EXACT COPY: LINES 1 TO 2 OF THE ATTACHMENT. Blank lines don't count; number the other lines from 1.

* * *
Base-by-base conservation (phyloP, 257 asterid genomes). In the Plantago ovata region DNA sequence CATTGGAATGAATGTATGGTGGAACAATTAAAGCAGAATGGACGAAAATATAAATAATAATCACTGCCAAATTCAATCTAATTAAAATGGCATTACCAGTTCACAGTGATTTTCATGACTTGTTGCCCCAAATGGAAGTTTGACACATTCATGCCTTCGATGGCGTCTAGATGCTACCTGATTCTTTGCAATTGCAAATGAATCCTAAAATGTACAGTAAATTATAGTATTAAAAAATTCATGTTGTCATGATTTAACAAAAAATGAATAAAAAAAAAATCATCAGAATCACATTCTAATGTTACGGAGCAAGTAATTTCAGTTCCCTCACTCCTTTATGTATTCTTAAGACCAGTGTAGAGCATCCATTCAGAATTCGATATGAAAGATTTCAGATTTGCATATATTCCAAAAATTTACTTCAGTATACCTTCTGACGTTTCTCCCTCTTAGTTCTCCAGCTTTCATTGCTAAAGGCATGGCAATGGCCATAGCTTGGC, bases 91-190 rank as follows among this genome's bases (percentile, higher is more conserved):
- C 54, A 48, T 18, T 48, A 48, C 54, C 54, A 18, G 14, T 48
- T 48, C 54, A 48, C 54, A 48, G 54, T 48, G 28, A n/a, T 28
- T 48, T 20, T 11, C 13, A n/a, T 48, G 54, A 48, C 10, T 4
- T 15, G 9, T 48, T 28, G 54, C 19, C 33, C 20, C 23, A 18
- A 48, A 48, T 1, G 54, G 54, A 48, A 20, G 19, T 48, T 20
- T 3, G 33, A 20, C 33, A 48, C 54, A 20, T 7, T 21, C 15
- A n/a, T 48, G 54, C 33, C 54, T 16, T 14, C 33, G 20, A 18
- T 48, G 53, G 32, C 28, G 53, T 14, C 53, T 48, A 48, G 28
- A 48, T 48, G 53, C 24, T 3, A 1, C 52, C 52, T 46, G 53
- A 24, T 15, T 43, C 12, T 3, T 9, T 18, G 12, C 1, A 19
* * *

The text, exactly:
Base-by-base conservation (phyloP, 257 asterid genomes). In the Plantago ovata region DNA sequence CATTGGAATGAATGTATGGTGGAACAATTAAAGCAGAATGGACGAAAATATAAATAATAATCACTGCCAAATTCAATCTAATTAAAATGGCATTACCAGTTCACAGTGATTTTCATGACTTGTTGCCCCAAATGGAAGTTTGACACATTCATGCCTTCGATGGCGTCTAGATGCTACCTGATTCTTTGCAATTGCAAATGAATCCTAAAATGTACAGTAAATTATAGTATTAAAAAATTCATGTTGTCATGATTTAACAAAAAATGAATAAAAAAAAAATCATCAGAATCACATTCTAATGTTACGGAGCAAGTAATTTCAGTTCCCTCACTCCTTTATGTATTCTTAAGACCAGTGTAGAGCATCCATTCAGAATTCGATATGAAAGATTTCAGATTTGCATATATTCCAAAAATTTACTTCAGTATACCTTCTGACGTTTCTCCCTCTTAGTTCTCCAGCTTTCATTGCTAAAGGCATGGCAATGGCCATAGCTTGGC, bases 91-190 rank as follows among this genome's bases (percentile, higher is more conserved):
- C 54, A 48, T 18, T 48, A 48, C 54, C 54, A 18, G 14, T 48